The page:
Tom Purcell, 8/27/2013 [Archive]

Regulation Without Representation

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Regulation without Representation

By Tom Purcell

"President Bush is the first president to accomplish what?"

"He's the first to propose a budget that tops $3 trillion. He was also the first to propose one that topped $2 trillion. Now the budget is about $4 trillion. America is the proud owner of the largest government on Earth."

"That's a lot of government."

"It gets worse. Clyde Wayne Crews of the Competitive Enterprise Institute says that 'the government's reach extends far beyond the taxes that Washington collects and the deficit spending at which it excels.' He's talking about the cost of government regulations. He explains in detail in 'Ten Thousand Commandments: An Annual Snapshot of the Federal Regulatory State.'"

"How do government regulations cost us money?"

"In some cases the federal government imposes new rules and regulations on lower governments, and those governments must raise taxes to cover the cost of compliance."

"I see — the old bait and switch."

"And complying with regulations costs private-sector organizations big money, too. They pass the costs along to us through increases in the price of consumer goods."

"So regulations end up costing us hard money just as taxes do?"

"Precisely. Crew's report calculates that regulatory compliance costs hit $1.16 trillion in 2007 — an amount almost half the size of the federal budget itself. Federal regulations gobbled up nearly 10 percent of what the U.S. economy produced last year."

"That's a lot of gobbling."

"In 2007, nearly 3,600 new rules and regulations were added — since 1995 when the 'small-government' Republicans took over Congress, 51,000 rules and regulations have been added!"

"Small government, my eye."

"The Federal Register, which contains all the rules and regulations, is more than 80,000 pages thick — down a touch from previous years, but still massive nonetheless."

"Where do all those regulations come from?"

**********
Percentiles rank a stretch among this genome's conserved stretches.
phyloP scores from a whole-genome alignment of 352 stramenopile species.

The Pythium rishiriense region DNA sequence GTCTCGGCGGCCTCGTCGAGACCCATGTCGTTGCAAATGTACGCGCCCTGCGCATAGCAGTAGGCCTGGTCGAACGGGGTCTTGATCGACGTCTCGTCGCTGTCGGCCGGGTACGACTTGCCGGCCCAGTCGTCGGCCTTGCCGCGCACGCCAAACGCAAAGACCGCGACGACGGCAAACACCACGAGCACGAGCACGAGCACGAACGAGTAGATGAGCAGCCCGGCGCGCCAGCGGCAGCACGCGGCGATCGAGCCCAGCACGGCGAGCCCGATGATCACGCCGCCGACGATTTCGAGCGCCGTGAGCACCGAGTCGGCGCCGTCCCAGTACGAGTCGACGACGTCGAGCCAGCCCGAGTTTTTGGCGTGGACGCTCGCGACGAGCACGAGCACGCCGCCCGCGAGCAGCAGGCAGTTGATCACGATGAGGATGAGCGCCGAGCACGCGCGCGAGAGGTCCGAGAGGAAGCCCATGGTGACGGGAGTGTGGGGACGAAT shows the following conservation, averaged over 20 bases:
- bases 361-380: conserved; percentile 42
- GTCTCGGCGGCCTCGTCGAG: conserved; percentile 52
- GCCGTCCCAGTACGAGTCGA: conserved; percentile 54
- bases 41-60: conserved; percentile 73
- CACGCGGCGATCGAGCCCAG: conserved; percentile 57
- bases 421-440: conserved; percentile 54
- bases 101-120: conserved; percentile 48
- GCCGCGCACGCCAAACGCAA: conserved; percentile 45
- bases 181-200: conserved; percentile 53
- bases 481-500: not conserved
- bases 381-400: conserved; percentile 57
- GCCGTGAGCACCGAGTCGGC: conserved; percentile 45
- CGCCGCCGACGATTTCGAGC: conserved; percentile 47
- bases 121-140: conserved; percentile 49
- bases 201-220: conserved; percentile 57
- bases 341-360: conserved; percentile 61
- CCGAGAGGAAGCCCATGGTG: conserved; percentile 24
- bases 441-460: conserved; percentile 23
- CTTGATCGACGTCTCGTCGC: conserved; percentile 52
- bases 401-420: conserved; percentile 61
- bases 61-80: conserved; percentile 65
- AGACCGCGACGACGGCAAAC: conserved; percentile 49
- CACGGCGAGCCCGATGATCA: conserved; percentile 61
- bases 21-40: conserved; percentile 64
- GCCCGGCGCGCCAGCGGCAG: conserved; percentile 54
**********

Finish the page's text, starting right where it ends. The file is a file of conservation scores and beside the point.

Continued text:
"It all starts with lawmaking. In response to a social or economic need or problem, Congress passes a law. The appropriate regulatory agency then interprets that law and writes regulations that define how the law will be implemented."

"Can you provide an example?"

"The FDA creates its regulations under the authority of the Food, Drug and Cosmetics Act, the Controlled Substances Act and several other acts created by Congress over the years. Based on the acts, the FDA creates specific regulations that determine what food and drug companies can and cannot do."

"Do you mean government bureaucrats, not elected officials, are really the ones determining what people and organizations can and cannot do?"

"Yep. There are more than 50 regulatory agencies in the federal government and each is empowered to create and enforce rules and regulations that are backed by the might of federal law. Individuals, and organizations, can be fined or thrown in jail for violating them."

"That sounds ominous."

"It is ominous, which is why regulators must be kept in check. But where regulations are concerned, Crews says nobody is doing that."

"So how do we keep the regulators in check?"

"Disclosure and accountability. Crews argues that regulatory costs should be accounted for just like federal spending. Cost-benefit analysis should be provided before a regulation is imposed. And when a regulation will cost more than $100 million to comply with, the Congress should be required to vote on the regulation BEFORE it becomes binding."

"Sounds like common sense to me."

"He also argues that Congress should create a regulatory report card to monitor regulatory agencies. And while they're at it, the Congress should create a bipartisan commission to expose and eliminate harmful regulations. In other words, we should 'end regulation without representation.'"

"That Crews fellow has some really good ideas, but isn't he overlooking the primary benefit of an incredibly thick Federal Register?"

"What's that?"

"If the Iranians don't shape up, we can threaten to drop it on them."

© 2013 Tom Purcell. Tom Purcell, author of "Misadventures of a 1970's Childhood" and "Comical Sense: A Lone Humorist Takes on a World Gone Nutty!" is a Pittsburgh Tribune-Review humor columnist and is nationally syndicated exclusively by Cagle Cartoons Inc. For info on using this column in your publication or website, contact Sales at Send comments to Tom at

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